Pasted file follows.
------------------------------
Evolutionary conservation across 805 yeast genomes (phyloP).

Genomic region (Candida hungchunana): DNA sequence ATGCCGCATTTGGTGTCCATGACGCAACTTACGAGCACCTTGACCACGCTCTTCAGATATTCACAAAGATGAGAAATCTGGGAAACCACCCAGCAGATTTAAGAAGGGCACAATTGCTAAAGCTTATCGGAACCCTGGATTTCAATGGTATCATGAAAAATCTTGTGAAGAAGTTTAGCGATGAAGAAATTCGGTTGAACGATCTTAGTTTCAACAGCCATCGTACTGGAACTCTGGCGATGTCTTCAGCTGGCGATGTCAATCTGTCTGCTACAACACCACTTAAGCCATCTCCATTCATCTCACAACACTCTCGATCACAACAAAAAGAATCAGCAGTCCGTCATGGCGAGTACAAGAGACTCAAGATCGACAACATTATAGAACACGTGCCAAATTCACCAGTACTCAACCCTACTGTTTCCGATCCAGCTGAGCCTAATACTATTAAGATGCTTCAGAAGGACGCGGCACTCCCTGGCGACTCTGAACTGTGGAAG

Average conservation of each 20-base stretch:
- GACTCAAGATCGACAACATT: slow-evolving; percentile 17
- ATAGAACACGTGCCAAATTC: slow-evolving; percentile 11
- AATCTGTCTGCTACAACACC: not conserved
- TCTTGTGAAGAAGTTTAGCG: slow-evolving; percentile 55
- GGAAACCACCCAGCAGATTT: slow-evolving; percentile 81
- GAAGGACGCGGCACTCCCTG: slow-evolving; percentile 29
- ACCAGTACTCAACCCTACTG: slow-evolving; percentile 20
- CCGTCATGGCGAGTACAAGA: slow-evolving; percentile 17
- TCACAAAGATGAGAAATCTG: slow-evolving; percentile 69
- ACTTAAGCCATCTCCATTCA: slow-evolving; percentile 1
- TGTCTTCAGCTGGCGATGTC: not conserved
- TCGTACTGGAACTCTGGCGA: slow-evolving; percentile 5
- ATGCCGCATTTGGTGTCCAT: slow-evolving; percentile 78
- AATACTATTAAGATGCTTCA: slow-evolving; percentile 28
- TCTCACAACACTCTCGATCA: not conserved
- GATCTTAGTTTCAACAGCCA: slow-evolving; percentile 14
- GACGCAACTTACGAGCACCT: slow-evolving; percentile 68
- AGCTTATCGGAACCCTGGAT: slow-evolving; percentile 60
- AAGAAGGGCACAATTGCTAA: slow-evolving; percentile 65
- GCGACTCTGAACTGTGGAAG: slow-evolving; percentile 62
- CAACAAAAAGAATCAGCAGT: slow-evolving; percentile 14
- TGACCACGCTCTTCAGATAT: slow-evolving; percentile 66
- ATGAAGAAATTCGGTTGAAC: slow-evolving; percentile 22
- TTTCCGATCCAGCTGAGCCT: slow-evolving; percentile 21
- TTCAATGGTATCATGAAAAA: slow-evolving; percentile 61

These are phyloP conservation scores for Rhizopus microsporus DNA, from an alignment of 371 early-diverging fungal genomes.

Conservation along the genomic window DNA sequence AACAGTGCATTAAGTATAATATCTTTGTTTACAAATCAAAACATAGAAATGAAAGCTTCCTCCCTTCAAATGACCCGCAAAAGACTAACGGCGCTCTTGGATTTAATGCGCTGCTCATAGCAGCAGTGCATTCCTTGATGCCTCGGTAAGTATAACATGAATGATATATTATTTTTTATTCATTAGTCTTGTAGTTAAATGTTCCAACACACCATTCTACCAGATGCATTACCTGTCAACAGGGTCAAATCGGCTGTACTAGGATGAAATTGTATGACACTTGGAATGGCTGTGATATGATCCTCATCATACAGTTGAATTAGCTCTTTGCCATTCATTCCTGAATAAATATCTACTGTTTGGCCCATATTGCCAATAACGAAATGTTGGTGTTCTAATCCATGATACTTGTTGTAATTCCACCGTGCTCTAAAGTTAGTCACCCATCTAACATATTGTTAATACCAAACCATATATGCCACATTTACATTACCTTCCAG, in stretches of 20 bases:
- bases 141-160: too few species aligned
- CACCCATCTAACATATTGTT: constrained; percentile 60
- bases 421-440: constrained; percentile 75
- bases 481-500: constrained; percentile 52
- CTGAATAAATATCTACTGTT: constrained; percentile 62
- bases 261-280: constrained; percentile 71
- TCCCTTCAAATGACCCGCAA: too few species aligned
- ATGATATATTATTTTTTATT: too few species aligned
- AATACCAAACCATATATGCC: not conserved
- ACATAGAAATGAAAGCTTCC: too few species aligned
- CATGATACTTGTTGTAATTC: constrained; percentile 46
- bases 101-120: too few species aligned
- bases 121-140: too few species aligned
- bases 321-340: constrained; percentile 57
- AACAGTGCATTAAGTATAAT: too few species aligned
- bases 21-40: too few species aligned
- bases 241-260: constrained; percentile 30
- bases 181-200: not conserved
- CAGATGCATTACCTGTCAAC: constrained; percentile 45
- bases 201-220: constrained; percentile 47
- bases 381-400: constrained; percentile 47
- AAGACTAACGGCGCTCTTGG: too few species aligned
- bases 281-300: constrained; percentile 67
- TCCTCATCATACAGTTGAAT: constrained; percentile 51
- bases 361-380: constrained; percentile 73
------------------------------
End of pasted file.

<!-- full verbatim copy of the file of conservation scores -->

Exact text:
Evolutionary conservation across 805 yeast genomes (phyloP).

Genomic region (Candida hungchunana): DNA sequence ATGCCGCATTTGGTGTCCATGACGCAACTTACGAGCACCTTGACCACGCTCTTCAGATATTCACAAAGATGAGAAATCTGGGAAACCACCCAGCAGATTTAAGAAGGGCACAATTGCTAAAGCTTATCGGAACCCTGGATTTCAATGGTATCATGAAAAATCTTGTGAAGAAGTTTAGCGATGAAGAAATTCGGTTGAACGATCTTAGTTTCAACAGCCATCGTACTGGAACTCTGGCGATGTCTTCAGCTGGCGATGTCAATCTGTCTGCTACAACACCACTTAAGCCATCTCCATTCATCTCACAACACTCTCGATCACAACAAAAAGAATCAGCAGTCCGTCATGGCGAGTACAAGAGACTCAAGATCGACAACATTATAGAACACGTGCCAAATTCACCAGTACTCAACCCTACTGTTTCCGATCCAGCTGAGCCTAATACTATTAAGATGCTTCAGAAGGACGCGGCACTCCCTGGCGACTCTGAACTGTGGAAG

Average conservation of each 20-base stretch:
- GACTCAAGATCGACAACATT: slow-evolving; percentile 17
- ATAGAACACGTGCCAAATTC: slow-evolving; percentile 11
- AATCTGTCTGCTACAACACC: not conserved
- TCTTGTGAAGAAGTTTAGCG: slow-evolving; percentile 55
- GGAAACCACCCAGCAGATTT: slow-evolving; percentile 81
- GAAGGACGCGGCACTCCCTG: slow-evolving; percentile 29
- ACCAGTACTCAACCCTACTG: slow-evolving; percentile 20
- CCGTCATGGCGAGTACAAGA: slow-evolving; percentile 17
- TCACAAAGATGAGAAATCTG: slow-evolving; percentile 69
- ACTTAAGCCATCTCCATTCA: slow-evolving; percentile 1
- TGTCTTCAGCTGGCGATGTC: not conserved
- TCGTACTGGAACTCTGGCGA: slow-evolving; percentile 5
- ATGCCGCATTTGGTGTCCAT: slow-evolving; percentile 78
- AATACTATTAAGATGCTTCA: slow-evolving; percentile 28
- TCTCACAACACTCTCGATCA: not conserved
- GATCTTAGTTTCAACAGCCA: slow-evolving; percentile 14
- GACGCAACTTACGAGCACCT: slow-evolving; percentile 68
- AGCTTATCGGAACCCTGGAT: slow-evolving; percentile 60
- AAGAAGGGCACAATTGCTAA: slow-evolving; percentile 65
- GCGACTCTGAACTGTGGAAG: slow-evolving; percentile 62
- CAACAAAAAGAATCAGCAGT: slow-evolving; percentile 14
- TGACCACGCTCTTCAGATAT: slow-evolving; percentile 66
- ATGAAGAAATTCGGTTGAAC: slow-evolving; percentile 22
- TTTCCGATCCAGCTGAGCCT: slow-evolving; percentile 21
- TTCAATGGTATCATGAAAAA: slow-evolving; percentile 61

These are phyloP conservation scores for Rhizopus microsporus DNA, from an alignment of 371 early-diverging fungal genomes.

Conservation along the genomic window DNA sequence AACAGTGCATTAAGTATAATATCTTTGTTTACAAATCAAAACATAGAAATGAAAGCTTCCTCCCTTCAAATGACCCGCAAAAGACTAACGGCGCTCTTGGATTTAATGCGCTGCTCATAGCAGCAGTGCATTCCTTGATGCCTCGGTAAGTATAACATGAATGATATATTATTTTTTATTCATTAGTCTTGTAGTTAAATGTTCCAACACACCATTCTACCAGATGCATTACCTGTCAACAGGGTCAAATCGGCTGTACTAGGATGAAATTGTATGACACTTGGAATGGCTGTGATATGATCCTCATCATACAGTTGAATTAGCTCTTTGCCATTCATTCCTGAATAAATATCTACTGTTTGGCCCATATTGCCAATAACGAAATGTTGGTGTTCTAATCCATGATACTTGTTGTAATTCCACCGTGCTCTAAAGTTAGTCACCCATCTAACATATTGTTAATACCAAACCATATATGCCACATTTACATTACCTTCCAG, in stretches of 20 bases:
- bases 141-160: too few species aligned
- CACCCATCTAACATATTGTT: constrained; percentile 60
- bases 421-440: constrained; percentile 75
- bases 481-500: constrained; percentile 52
- CTGAATAAATATCTACTGTT: constrained; percentile 62
- bases 261-280: constrained; percentile 71
- TCCCTTCAAATGACCCGCAA: too few species aligned
- ATGATATATTATTTTTTATT: too few species aligned
- AATACCAAACCATATATGCC: not conserved
- ACATAGAAATGAAAGCTTCC: too few species aligned
- CATGATACTTGTTGTAATTC: constrained; percentile 46
- bases 101-120: too few species aligned
- bases 121-140: too few species aligned
- bases 321-340: constrained; percentile 57
- AACAGTGCATTAAGTATAAT: too few species aligned
- bases 21-40: too few species aligned
- bases 241-260: constrained; percentile 30
- bases 181-200: not conserved
- CAGATGCATTACCTGTCAAC: constrained; percentile 45
- bases 201-220: constrained; percentile 47
- bases 381-400: constrained; percentile 47
- AAGACTAACGGCGCTCTTGG: too few species aligned
- bases 281-300: constrained; percentile 67
- TCCTCATCATACAGTTGAAT: constrained; percentile 51
- bases 361-380: constrained; percentile 73